Friday, August 24, 2007

Best Blonde Joke EVER

This has to be The Best Blonde Joke Ever.

Equipped to Survive: A trip to the ER

With all apologies to the folks over at Equipped, here are some thoughts on "surviving" a trip to your hospitals Emergency Room. Not necessarily YOUR trip, but a trip of a loved one.

As many of you know, my Mom just died after a long illness (lung cancer), and my Dad is not in the greatest of health. Over the last 18 months or so, I've probably been in the ER with one or the other nearly a dozen times. (Latest was yesterday - Dad is OK).

First - BE PREPARED to take them to the ER, or have them taken to the ER. By prepared, the Ambulance crew is going to want a few things: Their Name, Birth date (age), what medications they are taking, and known illnesses. Having this information written down ahead of time is going to save the crew a LOT of time, and they will be real happy to get it. Also, on the list - put down the names and phone numbers of their doctors (BTW, do this for yourself, your spouse and kids too).

Sometimes a simple "Oh - he has a pacemaker" can prevent them from scheduling an MRI. Or a "Hey, he has Paget's syndrome" can prevent days of worry over shadows found on his bones during a cat scan (No - it's NOT bone cancer)

So, where do you KEEP this information? Mom's Hospice folks as well as the NYC EMS crews ALL have said the same thing - put it in an envelope, and stick it to their refrigerator - with BIG letters. If they call 911, and can't tell the crew what is going on, the crew is going to check the kitchen for medicines - particularly the refrigerator for drugs that need to be kept cold. When they see the envelope - they WILL check it. It's SOP for the crews. IF there is a DNR - keep it outside the envelope, in plain site. (BTW in NY state, DNR orders have to be renewed I think it's every 30 days, and approved by an MD)

You should also keep a copy of this information where YOU can get at it. Towards the end with Mom, I actually kept copies with me at ALL times. You could get the call that they need you at the ER when you're NOT at home.

I hope all of you keep your basic medical information with you - in your wallet - your MD, your drug list, and any known problems. It can save some real problems if YOU end up in the hospital, and can make life easier even if it's just a visit to a new MD - just hand him the paper.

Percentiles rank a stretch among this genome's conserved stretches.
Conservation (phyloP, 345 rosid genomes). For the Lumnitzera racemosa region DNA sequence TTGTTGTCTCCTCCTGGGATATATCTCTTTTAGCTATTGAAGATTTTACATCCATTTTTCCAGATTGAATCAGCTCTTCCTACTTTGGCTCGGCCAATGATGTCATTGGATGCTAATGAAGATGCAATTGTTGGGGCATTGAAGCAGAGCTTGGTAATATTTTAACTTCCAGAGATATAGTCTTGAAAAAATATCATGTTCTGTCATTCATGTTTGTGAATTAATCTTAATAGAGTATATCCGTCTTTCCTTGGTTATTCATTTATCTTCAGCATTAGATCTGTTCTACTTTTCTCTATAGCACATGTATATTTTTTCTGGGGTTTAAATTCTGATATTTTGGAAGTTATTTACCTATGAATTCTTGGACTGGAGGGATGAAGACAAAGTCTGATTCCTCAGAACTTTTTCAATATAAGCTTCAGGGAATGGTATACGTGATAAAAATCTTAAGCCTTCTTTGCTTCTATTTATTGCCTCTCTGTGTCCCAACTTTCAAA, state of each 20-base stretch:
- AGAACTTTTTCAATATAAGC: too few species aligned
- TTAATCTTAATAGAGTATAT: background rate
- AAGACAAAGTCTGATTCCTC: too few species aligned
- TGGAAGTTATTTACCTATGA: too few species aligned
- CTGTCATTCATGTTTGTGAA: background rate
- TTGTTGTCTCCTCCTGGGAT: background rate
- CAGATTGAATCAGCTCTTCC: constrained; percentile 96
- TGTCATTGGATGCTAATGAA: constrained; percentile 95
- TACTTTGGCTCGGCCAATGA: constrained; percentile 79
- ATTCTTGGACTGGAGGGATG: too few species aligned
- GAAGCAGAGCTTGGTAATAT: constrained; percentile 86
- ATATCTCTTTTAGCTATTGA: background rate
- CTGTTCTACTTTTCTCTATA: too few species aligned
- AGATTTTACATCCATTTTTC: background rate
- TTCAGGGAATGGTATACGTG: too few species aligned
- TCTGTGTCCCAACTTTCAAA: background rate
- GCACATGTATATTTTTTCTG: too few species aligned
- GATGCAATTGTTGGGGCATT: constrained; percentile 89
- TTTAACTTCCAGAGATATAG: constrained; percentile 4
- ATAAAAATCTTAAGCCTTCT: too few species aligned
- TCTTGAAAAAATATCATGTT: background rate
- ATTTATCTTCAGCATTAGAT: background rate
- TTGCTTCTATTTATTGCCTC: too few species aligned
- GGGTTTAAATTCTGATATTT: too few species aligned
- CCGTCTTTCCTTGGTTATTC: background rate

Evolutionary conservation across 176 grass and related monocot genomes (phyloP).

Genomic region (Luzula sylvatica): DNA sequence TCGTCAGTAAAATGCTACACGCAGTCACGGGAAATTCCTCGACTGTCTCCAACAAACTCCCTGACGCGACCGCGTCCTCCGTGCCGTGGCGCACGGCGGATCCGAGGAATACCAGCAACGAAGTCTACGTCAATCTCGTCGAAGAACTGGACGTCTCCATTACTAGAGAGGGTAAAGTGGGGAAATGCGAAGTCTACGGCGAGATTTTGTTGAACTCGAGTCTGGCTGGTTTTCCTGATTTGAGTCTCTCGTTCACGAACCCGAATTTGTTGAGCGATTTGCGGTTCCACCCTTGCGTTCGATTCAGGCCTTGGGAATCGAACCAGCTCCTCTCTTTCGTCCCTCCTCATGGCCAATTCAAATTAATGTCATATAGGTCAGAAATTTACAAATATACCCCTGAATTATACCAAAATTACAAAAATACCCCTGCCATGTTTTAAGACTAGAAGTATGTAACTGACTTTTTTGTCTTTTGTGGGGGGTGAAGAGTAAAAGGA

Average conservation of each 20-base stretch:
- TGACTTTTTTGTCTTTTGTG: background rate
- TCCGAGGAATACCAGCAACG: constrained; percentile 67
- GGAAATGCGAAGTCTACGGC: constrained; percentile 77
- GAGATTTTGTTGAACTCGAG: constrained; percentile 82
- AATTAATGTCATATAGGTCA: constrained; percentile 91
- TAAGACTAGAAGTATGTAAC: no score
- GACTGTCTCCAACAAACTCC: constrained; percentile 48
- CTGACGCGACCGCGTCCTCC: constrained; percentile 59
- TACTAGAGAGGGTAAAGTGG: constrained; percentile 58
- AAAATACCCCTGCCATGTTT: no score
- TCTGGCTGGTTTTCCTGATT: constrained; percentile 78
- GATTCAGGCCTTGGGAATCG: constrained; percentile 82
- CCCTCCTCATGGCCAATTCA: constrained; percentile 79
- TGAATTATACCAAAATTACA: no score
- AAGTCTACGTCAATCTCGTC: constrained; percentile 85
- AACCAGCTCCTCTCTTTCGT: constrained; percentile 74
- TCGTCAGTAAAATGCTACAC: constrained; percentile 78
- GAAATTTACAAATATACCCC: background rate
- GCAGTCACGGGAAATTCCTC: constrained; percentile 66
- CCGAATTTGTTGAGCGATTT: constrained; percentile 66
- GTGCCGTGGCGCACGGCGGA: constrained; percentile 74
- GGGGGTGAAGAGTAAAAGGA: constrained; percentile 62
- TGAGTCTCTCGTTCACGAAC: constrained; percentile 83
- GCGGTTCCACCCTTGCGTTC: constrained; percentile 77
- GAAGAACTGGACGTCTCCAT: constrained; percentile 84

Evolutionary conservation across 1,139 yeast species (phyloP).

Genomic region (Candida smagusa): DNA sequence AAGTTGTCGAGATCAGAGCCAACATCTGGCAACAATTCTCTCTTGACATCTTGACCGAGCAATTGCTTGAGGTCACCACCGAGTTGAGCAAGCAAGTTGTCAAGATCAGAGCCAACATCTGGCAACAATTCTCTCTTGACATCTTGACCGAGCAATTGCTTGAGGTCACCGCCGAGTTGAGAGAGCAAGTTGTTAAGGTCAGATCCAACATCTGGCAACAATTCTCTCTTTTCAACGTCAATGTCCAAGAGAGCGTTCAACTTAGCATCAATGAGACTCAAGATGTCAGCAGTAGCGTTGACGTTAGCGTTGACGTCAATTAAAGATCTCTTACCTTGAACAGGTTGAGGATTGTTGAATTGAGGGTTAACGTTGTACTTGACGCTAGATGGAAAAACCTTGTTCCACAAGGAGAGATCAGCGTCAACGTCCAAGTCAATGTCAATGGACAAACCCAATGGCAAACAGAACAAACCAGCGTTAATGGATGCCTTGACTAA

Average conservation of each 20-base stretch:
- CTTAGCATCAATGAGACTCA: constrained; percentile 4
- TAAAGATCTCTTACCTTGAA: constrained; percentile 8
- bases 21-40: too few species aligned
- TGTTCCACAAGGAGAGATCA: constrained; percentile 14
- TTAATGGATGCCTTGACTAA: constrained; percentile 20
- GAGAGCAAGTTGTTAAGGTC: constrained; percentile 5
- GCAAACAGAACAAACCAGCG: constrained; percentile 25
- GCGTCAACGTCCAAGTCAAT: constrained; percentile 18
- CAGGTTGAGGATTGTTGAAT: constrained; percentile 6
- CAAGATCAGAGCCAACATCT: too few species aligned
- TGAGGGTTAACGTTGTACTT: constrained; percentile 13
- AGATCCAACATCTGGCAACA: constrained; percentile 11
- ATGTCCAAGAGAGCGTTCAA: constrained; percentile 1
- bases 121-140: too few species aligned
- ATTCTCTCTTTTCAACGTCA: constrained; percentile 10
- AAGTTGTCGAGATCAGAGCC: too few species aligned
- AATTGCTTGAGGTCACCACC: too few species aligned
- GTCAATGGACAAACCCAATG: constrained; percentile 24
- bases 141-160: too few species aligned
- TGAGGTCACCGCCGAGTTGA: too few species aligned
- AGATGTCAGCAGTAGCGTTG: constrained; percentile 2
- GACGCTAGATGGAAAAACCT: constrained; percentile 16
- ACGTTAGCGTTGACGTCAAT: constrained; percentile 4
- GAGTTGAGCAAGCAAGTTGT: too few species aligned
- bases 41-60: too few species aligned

Friday, August 10, 2007


Today, mbUnitForms was announced. It's a port of nUnitForms. Might be a reason to switch to mbUnit

Thursday, August 09, 2007

SQL Server Monitor Gadget

Conchango today has released a SQL Server Sidebar widget. That should be fairly cool

Now if they would only let us use Vista at work

Wednesday, August 08, 2007

New Software - Get them while they're hot

Oooh - some new software for the development world:
NUint 2.4.2 - the defacto standard in .NET unit testing software
Code-Rush and Refactor! Pro

Barriers to Agile Development

I just ran across an interesting blog post RE the Barriers to Agile development at

barrier to agile development

Personally, I can see how Agile and TDD work. MY personal biggest barrier is that MOST of my development time these days is spent porting REAL legacy code - VB 6.0 stuff (some of which were ported to VB6 from VB3!)

I've read
Michael Feather's Working Effectively with Legacy Code and Joshua Kerievsky's Refactoring to Patterns.

The BIG problem is that there are very few tools to get VB6 fat client NON DLL applications under test before you try a port, and if you have seriously UGLY code (and some of this stuff belongs on the daily WTF) you are basically FORCED to do the port, do hundreds of minor repairs to try and get your code running, and THEN instrumenting your code. Distinctly NON optimal.

How to increase your blogging output

I saw this interesting post by Andrew Garrett on how to increase your blogging output

Mom - RIP

Well, what we knew was going to happen happened. Last week, my Mom passed away after a long battle with lung cancer.

That's about all I want to say on the blog.